As noted on the official Libravatar blog, I will be shutting the service down on 2018-09-01.

It has been an incredible journey but Libravatar has been more-or-less in maintenance mode for 5 years, so it's somewhat outdated in its technological stack and I no longer have much interest in doing the work that's required every two years when migrating to a new version of Debian/Django. The free software community prides itself on transparency and so while it is a difficult decision to make, it's time to be upfront with the users who depend on the project and admit that the project is not sustainable in its current form.

Many things worked well

The most motivating aspect of running Libravatar has been the steady organic growth within the FOSS community. Both in terms of traffic (in March 2018, we served a total of 5 GB of images and 12 GB of 302 redirects to Gravatar), integration with other sites and projects (Fedora, Debian, Mozilla, Linux kernel, Gitlab, Liberapay and many others), but also in terms of users:

In addition, I wanted to validate that it is possible to run a FOSS service without having to pay for anything out-of-pocket, so that it would be financially sustainable. Hosting and domain registrations have been entirely funded by the community, thanks to the generosity of sponsors and donors. Most of the donations came through Gittip/Gratipay and Liberapay. While Gratipay has now shut down, I encourage you to support Liberapay.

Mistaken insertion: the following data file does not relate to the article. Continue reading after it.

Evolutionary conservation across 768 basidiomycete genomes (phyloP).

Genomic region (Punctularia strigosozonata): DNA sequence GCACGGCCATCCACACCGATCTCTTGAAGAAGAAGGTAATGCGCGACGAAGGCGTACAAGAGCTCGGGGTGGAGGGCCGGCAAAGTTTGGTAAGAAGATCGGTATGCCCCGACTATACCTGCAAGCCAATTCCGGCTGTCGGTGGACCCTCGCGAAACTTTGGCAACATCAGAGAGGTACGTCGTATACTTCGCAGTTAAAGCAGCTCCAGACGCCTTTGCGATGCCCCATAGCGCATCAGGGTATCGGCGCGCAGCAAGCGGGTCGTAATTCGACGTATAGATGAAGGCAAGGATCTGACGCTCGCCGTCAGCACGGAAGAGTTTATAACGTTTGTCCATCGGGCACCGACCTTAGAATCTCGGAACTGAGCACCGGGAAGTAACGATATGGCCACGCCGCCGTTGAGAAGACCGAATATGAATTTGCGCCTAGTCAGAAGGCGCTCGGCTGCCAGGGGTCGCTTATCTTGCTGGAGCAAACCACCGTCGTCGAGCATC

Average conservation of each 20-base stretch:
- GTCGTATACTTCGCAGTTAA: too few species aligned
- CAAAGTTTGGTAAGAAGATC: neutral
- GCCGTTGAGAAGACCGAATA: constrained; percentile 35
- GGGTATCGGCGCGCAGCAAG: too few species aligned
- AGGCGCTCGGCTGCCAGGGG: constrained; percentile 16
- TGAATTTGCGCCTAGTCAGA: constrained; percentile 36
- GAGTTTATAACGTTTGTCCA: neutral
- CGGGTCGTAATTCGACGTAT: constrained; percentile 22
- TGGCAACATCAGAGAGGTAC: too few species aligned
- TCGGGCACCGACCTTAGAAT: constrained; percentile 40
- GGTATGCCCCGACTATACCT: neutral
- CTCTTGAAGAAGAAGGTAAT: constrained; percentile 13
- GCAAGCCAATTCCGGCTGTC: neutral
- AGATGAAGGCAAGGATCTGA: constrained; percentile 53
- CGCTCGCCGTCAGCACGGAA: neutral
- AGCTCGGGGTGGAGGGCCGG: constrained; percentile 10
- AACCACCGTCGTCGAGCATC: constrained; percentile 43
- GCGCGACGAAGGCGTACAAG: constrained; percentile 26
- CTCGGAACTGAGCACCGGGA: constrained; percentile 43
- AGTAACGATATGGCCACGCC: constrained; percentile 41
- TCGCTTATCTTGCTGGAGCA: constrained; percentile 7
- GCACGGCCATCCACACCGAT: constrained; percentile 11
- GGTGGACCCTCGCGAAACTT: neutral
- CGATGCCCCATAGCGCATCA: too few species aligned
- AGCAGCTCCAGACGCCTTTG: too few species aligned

Finally, I made an effort to host Libravatar on FOSS infrastructure. That meant shying away from popular proprietary services in order to make a point that these convenient and well-known services aren't actually needed to run a successful project.

A few things didn't pan out

On the other hand, there were also a few disappointments.

A lot of the libraries and plugins never implemented DNS federation. That was the key part of the protocol that made Libravatar a decentralized service but unfortunately the rest of the protocol was must easier to implement and therefore many clients stopped there.

In addition, it turns out that while the DNS system is essentially a federated caching system for IP addresses, many DNS resolvers aren't doing a good job caching records and that created unnecessary latency for clients that chose to support DNS federation.

The main disappointment was that very few people stepped up to run mirrors. I designed the service so that it could scale easily in the same way that Linux distributions have coped with increasing user bases: "ftp" mirrors. By making the actual serving of images only require Apache and mod_rewrite, I had hoped that anybody running Apache would be able to add an extra vhost to their setup and start serving our static files. A few people did sign up for this over the years, but it mostly didn't work. Right now, there are no third-party mirrors online.

The other aspect that was a little disappointing was the lack of code contributions. There were a handful from friends in the first couple of months, but it's otherwise been a one-man project. I suppose that when a service works well for what people use it for, there are less opportunities for contributions (or less desire for it). The fact dev environment setup was not the easiest could definitely be a contributing factor, but I've only ever had a single person ask about it so it's not clear that this was the limiting factor. Also, while our source code repository was hosted on Github and open for pull requests, we never even received a single drive-by contribution, hinting at the fact that Github is not the magic bullet for community contributions that many people think it is.